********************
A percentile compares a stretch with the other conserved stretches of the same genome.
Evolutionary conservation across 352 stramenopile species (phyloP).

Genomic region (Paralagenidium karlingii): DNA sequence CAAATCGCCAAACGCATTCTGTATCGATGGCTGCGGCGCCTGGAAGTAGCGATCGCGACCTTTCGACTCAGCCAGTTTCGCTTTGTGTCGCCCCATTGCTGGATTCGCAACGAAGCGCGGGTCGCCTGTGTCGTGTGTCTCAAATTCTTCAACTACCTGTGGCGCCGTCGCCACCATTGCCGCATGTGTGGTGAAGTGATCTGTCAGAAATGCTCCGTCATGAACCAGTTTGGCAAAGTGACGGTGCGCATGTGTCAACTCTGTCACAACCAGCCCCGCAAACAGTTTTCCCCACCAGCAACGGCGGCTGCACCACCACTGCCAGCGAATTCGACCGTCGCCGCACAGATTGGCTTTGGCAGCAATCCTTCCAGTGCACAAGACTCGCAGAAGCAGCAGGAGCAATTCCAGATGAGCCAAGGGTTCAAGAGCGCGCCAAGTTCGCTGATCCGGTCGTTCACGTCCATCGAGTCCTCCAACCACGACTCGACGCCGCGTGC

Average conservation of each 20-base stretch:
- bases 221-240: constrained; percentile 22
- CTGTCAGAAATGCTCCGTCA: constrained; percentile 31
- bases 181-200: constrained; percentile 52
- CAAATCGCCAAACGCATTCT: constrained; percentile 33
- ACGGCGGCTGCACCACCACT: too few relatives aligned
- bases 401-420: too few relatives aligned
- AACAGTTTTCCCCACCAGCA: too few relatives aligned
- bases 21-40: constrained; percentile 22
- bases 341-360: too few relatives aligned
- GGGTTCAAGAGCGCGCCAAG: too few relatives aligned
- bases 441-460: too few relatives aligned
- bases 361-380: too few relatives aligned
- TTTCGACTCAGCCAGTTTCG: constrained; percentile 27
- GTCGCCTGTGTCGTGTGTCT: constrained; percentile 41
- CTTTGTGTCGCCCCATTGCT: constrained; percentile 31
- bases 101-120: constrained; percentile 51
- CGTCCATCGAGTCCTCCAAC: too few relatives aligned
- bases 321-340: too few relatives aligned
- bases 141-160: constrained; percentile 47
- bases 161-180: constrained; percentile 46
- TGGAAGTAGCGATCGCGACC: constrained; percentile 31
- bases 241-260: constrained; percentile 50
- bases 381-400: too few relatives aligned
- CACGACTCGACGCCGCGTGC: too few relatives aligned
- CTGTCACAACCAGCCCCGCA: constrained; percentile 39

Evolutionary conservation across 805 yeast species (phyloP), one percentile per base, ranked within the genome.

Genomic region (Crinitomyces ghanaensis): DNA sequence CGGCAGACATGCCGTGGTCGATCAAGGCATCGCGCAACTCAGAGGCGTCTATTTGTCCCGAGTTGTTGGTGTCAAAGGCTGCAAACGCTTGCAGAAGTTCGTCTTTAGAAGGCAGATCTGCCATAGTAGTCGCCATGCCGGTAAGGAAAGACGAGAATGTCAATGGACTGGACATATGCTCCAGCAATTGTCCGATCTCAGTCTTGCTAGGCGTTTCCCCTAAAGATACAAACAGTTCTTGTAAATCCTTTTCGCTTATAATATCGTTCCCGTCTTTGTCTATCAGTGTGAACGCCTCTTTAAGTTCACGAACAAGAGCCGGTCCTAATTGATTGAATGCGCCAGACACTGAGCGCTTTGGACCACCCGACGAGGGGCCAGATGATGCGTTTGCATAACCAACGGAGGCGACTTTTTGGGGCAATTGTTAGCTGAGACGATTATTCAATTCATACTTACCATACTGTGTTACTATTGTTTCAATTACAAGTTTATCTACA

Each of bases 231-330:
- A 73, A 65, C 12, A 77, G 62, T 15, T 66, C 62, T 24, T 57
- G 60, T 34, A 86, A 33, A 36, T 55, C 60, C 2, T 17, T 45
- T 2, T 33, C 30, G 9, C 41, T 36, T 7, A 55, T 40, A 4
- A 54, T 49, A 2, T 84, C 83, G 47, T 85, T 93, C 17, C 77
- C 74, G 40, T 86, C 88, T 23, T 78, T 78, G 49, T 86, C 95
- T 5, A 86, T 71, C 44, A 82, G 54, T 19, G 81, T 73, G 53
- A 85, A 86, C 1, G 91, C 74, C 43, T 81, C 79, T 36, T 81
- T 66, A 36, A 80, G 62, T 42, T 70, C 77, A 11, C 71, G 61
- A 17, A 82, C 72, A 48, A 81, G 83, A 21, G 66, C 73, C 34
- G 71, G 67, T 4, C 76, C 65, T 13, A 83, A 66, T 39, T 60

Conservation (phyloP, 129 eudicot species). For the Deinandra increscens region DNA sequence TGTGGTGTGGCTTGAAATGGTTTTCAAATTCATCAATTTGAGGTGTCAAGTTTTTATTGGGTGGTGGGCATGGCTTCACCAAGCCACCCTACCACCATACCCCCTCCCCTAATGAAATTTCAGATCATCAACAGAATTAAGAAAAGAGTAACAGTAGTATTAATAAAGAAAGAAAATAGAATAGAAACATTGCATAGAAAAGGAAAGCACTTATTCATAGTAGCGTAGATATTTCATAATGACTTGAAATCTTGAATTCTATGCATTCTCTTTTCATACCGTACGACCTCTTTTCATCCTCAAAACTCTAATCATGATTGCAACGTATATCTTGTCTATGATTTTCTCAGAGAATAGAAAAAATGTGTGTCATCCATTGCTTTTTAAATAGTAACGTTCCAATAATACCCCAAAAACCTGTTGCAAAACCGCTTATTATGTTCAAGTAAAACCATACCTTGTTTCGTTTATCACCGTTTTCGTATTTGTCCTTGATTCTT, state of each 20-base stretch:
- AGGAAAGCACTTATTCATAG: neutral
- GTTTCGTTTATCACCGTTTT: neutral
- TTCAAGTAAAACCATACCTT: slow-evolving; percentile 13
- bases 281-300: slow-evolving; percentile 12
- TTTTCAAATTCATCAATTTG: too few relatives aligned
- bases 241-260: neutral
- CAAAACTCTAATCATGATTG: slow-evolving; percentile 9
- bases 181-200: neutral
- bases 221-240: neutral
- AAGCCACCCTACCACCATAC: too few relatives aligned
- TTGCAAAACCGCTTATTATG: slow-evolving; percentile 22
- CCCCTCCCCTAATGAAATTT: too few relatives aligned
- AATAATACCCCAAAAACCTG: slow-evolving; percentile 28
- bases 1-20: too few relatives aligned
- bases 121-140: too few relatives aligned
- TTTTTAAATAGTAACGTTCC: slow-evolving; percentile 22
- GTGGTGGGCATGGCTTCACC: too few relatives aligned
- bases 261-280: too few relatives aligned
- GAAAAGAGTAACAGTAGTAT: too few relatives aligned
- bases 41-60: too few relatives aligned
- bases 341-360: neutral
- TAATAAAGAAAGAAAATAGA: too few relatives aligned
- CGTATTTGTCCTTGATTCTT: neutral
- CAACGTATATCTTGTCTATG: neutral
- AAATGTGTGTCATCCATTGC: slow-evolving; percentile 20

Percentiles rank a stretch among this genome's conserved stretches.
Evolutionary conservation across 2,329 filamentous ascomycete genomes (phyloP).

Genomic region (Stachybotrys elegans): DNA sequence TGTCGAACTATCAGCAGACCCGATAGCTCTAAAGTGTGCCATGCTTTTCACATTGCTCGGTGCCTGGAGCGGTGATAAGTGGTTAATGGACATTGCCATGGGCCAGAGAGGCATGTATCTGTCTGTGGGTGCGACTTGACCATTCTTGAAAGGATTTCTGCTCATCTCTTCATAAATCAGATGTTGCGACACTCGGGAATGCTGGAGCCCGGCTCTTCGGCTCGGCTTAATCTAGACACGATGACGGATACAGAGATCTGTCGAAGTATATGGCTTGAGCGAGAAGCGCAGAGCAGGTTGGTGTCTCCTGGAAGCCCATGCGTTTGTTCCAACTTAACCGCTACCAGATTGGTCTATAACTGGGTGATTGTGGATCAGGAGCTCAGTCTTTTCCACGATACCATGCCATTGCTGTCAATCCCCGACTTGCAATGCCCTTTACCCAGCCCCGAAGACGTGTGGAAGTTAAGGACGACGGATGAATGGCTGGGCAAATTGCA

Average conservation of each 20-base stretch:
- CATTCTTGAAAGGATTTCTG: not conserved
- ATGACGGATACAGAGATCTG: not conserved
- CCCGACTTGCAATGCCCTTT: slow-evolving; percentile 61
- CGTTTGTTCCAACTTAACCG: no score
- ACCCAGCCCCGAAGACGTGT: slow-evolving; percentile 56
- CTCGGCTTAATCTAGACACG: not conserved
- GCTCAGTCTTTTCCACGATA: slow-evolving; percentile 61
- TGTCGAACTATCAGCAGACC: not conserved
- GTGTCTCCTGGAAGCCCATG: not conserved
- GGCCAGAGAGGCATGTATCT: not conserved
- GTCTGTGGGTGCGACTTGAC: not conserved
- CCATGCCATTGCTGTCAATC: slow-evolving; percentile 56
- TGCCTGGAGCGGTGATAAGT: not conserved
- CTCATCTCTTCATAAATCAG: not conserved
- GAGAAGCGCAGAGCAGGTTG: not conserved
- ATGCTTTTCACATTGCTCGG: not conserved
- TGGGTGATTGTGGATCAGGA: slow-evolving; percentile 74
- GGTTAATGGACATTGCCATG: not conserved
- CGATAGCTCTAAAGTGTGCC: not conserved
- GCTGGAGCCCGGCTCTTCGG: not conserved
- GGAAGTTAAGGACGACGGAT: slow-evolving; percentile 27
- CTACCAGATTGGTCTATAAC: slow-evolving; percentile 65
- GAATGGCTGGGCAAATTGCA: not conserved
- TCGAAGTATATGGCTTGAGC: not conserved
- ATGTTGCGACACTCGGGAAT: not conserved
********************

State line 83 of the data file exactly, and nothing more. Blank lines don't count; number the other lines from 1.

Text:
- GTCTGTGGGTGCGACTTGAC: not conserved